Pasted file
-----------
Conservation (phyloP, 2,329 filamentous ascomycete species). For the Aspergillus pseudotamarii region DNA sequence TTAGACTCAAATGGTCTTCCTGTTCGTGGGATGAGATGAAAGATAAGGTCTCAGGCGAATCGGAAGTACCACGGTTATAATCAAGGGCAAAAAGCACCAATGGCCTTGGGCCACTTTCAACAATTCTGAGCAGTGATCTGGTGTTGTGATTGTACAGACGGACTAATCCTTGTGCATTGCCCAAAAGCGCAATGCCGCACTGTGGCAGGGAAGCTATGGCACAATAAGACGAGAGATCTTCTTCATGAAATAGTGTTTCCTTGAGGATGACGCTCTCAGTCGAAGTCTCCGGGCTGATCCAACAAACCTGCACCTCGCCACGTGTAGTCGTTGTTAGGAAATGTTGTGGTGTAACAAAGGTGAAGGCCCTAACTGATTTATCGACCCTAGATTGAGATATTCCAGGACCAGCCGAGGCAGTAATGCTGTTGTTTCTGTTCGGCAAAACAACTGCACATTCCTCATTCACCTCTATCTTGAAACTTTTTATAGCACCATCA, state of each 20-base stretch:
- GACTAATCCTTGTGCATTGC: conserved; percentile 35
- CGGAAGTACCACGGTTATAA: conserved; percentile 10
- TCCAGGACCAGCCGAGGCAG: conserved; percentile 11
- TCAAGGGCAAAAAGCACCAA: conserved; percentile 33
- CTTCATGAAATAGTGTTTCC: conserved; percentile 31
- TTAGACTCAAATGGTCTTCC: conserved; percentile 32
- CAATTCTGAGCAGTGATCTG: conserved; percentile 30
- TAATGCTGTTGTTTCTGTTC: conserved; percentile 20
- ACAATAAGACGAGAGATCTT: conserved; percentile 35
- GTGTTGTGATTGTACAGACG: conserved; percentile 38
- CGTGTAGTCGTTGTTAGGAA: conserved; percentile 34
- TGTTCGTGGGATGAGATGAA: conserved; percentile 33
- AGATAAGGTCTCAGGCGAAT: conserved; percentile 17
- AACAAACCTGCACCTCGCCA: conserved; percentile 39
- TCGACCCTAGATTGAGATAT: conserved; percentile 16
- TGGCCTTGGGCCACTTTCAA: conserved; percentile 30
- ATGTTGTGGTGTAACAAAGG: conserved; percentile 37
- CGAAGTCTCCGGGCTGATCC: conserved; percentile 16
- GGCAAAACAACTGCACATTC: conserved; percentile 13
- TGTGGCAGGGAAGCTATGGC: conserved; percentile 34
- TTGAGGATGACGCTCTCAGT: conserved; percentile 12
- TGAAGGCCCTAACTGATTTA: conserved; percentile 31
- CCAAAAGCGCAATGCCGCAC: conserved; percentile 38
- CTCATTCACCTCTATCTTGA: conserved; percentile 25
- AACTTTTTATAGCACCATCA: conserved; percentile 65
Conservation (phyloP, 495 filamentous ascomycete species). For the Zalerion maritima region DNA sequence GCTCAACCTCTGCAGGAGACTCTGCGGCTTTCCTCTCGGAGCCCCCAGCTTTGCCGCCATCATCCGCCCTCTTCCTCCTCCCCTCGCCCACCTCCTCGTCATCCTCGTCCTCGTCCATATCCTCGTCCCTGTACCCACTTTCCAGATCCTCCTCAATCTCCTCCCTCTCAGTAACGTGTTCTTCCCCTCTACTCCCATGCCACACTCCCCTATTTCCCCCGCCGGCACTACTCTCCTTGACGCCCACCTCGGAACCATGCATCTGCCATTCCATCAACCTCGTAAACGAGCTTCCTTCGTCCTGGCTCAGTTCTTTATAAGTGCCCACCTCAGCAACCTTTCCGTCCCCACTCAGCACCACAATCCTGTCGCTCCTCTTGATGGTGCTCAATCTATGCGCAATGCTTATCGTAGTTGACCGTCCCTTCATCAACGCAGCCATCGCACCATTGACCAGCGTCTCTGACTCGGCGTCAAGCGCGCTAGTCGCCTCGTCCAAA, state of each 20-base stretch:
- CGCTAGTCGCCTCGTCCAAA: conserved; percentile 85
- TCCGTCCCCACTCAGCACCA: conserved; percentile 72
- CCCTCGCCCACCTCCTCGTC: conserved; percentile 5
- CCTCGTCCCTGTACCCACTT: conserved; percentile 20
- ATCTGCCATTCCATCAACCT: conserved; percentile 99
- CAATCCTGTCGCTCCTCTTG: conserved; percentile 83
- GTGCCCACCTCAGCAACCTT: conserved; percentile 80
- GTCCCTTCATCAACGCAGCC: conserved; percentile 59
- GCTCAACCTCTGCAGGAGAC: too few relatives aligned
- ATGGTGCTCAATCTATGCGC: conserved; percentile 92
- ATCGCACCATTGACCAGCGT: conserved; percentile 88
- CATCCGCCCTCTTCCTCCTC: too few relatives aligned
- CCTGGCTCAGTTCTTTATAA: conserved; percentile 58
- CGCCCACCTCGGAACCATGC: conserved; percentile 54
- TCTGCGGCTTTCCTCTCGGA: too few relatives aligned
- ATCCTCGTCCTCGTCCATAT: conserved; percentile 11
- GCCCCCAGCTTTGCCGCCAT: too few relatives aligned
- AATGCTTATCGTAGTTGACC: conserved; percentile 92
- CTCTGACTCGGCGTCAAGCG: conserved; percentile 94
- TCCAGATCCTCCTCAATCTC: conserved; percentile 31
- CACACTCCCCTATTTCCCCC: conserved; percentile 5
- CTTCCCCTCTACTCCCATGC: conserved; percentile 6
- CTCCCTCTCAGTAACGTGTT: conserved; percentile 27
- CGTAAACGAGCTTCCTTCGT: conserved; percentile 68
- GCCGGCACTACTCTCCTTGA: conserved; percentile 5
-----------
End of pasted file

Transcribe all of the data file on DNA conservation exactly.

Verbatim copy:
Conservation (phyloP, 2,329 filamentous ascomycete species). For the Aspergillus pseudotamarii region DNA sequence TTAGACTCAAATGGTCTTCCTGTTCGTGGGATGAGATGAAAGATAAGGTCTCAGGCGAATCGGAAGTACCACGGTTATAATCAAGGGCAAAAAGCACCAATGGCCTTGGGCCACTTTCAACAATTCTGAGCAGTGATCTGGTGTTGTGATTGTACAGACGGACTAATCCTTGTGCATTGCCCAAAAGCGCAATGCCGCACTGTGGCAGGGAAGCTATGGCACAATAAGACGAGAGATCTTCTTCATGAAATAGTGTTTCCTTGAGGATGACGCTCTCAGTCGAAGTCTCCGGGCTGATCCAACAAACCTGCACCTCGCCACGTGTAGTCGTTGTTAGGAAATGTTGTGGTGTAACAAAGGTGAAGGCCCTAACTGATTTATCGACCCTAGATTGAGATATTCCAGGACCAGCCGAGGCAGTAATGCTGTTGTTTCTGTTCGGCAAAACAACTGCACATTCCTCATTCACCTCTATCTTGAAACTTTTTATAGCACCATCA, state of each 20-base stretch:
- GACTAATCCTTGTGCATTGC: conserved; percentile 35
- CGGAAGTACCACGGTTATAA: conserved; percentile 10
- TCCAGGACCAGCCGAGGCAG: conserved; percentile 11
- TCAAGGGCAAAAAGCACCAA: conserved; percentile 33
- CTTCATGAAATAGTGTTTCC: conserved; percentile 31
- TTAGACTCAAATGGTCTTCC: conserved; percentile 32
- CAATTCTGAGCAGTGATCTG: conserved; percentile 30
- TAATGCTGTTGTTTCTGTTC: conserved; percentile 20
- ACAATAAGACGAGAGATCTT: conserved; percentile 35
- GTGTTGTGATTGTACAGACG: conserved; percentile 38
- CGTGTAGTCGTTGTTAGGAA: conserved; percentile 34
- TGTTCGTGGGATGAGATGAA: conserved; percentile 33
- AGATAAGGTCTCAGGCGAAT: conserved; percentile 17
- AACAAACCTGCACCTCGCCA: conserved; percentile 39
- TCGACCCTAGATTGAGATAT: conserved; percentile 16
- TGGCCTTGGGCCACTTTCAA: conserved; percentile 30
- ATGTTGTGGTGTAACAAAGG: conserved; percentile 37
- CGAAGTCTCCGGGCTGATCC: conserved; percentile 16
- GGCAAAACAACTGCACATTC: conserved; percentile 13
- TGTGGCAGGGAAGCTATGGC: conserved; percentile 34
- TTGAGGATGACGCTCTCAGT: conserved; percentile 12
- TGAAGGCCCTAACTGATTTA: conserved; percentile 31
- CCAAAAGCGCAATGCCGCAC: conserved; percentile 38
- CTCATTCACCTCTATCTTGA: conserved; percentile 25
- AACTTTTTATAGCACCATCA: conserved; percentile 65
Conservation (phyloP, 495 filamentous ascomycete species). For the Zalerion maritima region DNA sequence GCTCAACCTCTGCAGGAGACTCTGCGGCTTTCCTCTCGGAGCCCCCAGCTTTGCCGCCATCATCCGCCCTCTTCCTCCTCCCCTCGCCCACCTCCTCGTCATCCTCGTCCTCGTCCATATCCTCGTCCCTGTACCCACTTTCCAGATCCTCCTCAATCTCCTCCCTCTCAGTAACGTGTTCTTCCCCTCTACTCCCATGCCACACTCCCCTATTTCCCCCGCCGGCACTACTCTCCTTGACGCCCACCTCGGAACCATGCATCTGCCATTCCATCAACCTCGTAAACGAGCTTCCTTCGTCCTGGCTCAGTTCTTTATAAGTGCCCACCTCAGCAACCTTTCCGTCCCCACTCAGCACCACAATCCTGTCGCTCCTCTTGATGGTGCTCAATCTATGCGCAATGCTTATCGTAGTTGACCGTCCCTTCATCAACGCAGCCATCGCACCATTGACCAGCGTCTCTGACTCGGCGTCAAGCGCGCTAGTCGCCTCGTCCAAA, state of each 20-base stretch:
- CGCTAGTCGCCTCGTCCAAA: conserved; percentile 85
- TCCGTCCCCACTCAGCACCA: conserved; percentile 72
- CCCTCGCCCACCTCCTCGTC: conserved; percentile 5
- CCTCGTCCCTGTACCCACTT: conserved; percentile 20
- ATCTGCCATTCCATCAACCT: conserved; percentile 99
- CAATCCTGTCGCTCCTCTTG: conserved; percentile 83
- GTGCCCACCTCAGCAACCTT: conserved; percentile 80
- GTCCCTTCATCAACGCAGCC: conserved; percentile 59
- GCTCAACCTCTGCAGGAGAC: too few relatives aligned
- ATGGTGCTCAATCTATGCGC: conserved; percentile 92
- ATCGCACCATTGACCAGCGT: conserved; percentile 88
- CATCCGCCCTCTTCCTCCTC: too few relatives aligned
- CCTGGCTCAGTTCTTTATAA: conserved; percentile 58
- CGCCCACCTCGGAACCATGC: conserved; percentile 54
- TCTGCGGCTTTCCTCTCGGA: too few relatives aligned
- ATCCTCGTCCTCGTCCATAT: conserved; percentile 11
- GCCCCCAGCTTTGCCGCCAT: too few relatives aligned
- AATGCTTATCGTAGTTGACC: conserved; percentile 92
- CTCTGACTCGGCGTCAAGCG: conserved; percentile 94
- TCCAGATCCTCCTCAATCTC: conserved; percentile 31
- CACACTCCCCTATTTCCCCC: conserved; percentile 5
- CTTCCCCTCTACTCCCATGC: conserved; percentile 6
- CTCCCTCTCAGTAACGTGTT: conserved; percentile 27
- CGTAAACGAGCTTCCTTCGT: conserved; percentile 68
- GCCGGCACTACTCTCCTTGA: conserved; percentile 5